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This is why dead fish are washing up on a popular KZN beach

Dead Mozambique tilapia and redbreast tilapia have washed up on uMdloti beach in KZN. Picture: MER

Dead Mozambique tilapia and redbreast tilapia have washed up on uMdloti beach in KZN. Picture: MER

Published Sep 22, 2021


Durban – When dead fish began washing up on uMdloti beach, on the KwaZulu-Natal North Coast, residents and fishermen feared the worst.

And while blame was at first laid at the door of the UPL chemical factory which was burnt down during the July looting, a report by the Marine & Estuarine Research (MER) ecological consultancy has provided a simpler explanation.

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According to the MER – which specialises in providing expert monitoring, assessments and advice in coastal aquatic habitats – the mass fish kill was the result of “osmotic shock” when the nearby estuary was breached.

According to the report, written by Nicolette Forbes and Professor Anthony Forbes, on September 11 MER received multiple calls about dead fish washing up at uMdloti.

The fish were quickly identified as tilapia of possibly two species, namely the Mozambique tilapia and redbreast tilapia.

The MER team identified that the species came from a river and estuary, not a marine habitat.

An inspection was started in the north as later reports and observations indicated that there was a concentration of fish on the northern and uMdloti beaches and these were carried southward by sea conditions.

The report found that the mouth of the estuary was breached on the night of September 10 or early the next morning.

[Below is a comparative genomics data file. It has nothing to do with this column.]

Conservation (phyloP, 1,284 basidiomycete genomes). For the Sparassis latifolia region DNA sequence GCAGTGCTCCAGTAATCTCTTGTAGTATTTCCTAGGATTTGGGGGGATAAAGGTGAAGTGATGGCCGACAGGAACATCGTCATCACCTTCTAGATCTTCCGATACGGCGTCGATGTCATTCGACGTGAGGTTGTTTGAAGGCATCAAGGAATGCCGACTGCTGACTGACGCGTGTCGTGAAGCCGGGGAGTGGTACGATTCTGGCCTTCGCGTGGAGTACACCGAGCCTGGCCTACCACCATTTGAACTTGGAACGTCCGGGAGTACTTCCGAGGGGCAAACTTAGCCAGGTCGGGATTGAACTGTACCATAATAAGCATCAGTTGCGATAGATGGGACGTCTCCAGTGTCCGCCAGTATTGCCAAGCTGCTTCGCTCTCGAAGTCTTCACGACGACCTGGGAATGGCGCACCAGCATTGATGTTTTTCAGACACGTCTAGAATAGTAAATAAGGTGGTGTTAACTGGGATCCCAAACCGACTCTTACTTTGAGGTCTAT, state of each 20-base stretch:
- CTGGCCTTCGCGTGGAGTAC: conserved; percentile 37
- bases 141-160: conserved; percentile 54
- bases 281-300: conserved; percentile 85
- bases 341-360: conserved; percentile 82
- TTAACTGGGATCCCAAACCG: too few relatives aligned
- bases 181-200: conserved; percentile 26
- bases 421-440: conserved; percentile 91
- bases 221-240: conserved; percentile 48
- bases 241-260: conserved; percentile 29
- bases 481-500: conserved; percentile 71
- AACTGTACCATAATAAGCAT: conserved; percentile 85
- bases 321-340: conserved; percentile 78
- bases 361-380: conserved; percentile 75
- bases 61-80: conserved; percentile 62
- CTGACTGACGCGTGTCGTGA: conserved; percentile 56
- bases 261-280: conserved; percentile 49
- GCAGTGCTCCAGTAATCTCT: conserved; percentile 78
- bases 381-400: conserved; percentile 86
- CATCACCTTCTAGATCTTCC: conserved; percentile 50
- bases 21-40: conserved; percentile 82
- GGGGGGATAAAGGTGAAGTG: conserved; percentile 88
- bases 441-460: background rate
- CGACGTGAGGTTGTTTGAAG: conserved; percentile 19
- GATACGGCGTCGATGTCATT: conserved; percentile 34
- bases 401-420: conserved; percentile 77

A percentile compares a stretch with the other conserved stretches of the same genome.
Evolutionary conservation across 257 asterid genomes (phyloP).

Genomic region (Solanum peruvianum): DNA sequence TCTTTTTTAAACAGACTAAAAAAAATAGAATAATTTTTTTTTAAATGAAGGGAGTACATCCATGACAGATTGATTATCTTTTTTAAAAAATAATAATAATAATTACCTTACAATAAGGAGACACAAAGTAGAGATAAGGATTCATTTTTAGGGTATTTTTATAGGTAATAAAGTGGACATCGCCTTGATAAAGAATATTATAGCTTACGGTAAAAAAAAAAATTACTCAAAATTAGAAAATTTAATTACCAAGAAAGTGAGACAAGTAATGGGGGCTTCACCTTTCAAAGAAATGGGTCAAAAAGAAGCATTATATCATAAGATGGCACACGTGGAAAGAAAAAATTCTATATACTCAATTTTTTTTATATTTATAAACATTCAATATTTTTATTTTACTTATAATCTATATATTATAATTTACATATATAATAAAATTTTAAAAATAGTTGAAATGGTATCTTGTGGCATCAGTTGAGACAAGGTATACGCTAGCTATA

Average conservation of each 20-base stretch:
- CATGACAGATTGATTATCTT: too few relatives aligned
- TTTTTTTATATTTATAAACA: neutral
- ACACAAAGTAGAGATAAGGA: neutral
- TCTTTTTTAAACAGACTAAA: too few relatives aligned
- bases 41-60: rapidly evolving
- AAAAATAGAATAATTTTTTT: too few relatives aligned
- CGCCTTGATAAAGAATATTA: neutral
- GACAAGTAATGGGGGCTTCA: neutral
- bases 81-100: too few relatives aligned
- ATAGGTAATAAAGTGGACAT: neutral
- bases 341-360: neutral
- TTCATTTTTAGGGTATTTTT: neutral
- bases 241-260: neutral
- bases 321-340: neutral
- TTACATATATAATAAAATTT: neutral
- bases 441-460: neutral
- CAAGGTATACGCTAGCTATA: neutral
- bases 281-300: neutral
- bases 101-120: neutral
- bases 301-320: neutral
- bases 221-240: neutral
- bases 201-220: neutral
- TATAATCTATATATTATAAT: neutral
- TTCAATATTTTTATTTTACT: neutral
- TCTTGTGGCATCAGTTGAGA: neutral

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Before the breach, the estuary had remained closed for just over three months since a suspected artificial breach on June 5.

When the estuary was breached, the tilapia were washed out to sea.

While the fish species can survive in saline water under certain conditions, the report found that the rapid surge in salinity in the water coupled with the sudden temperature change caused significant osmotic shock.

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“The relevance of this description is that the fish kill occurred following the breach of the uMdloti estuary, the next estuary to the north of uMhlanga, after a three-month closure.

“During this time the population of Mozambique tilapia would have increased and established in the lower estuary. The population is likely to have been washed out the mouth during the breach, being subject to the osmotic shock in combination with slightly colder temperatures adding to the physiological burden …There is no indication that this fish kill was in any way, influenced or driven by conditions event in the uMhlanga estuary catchment,” the report said.


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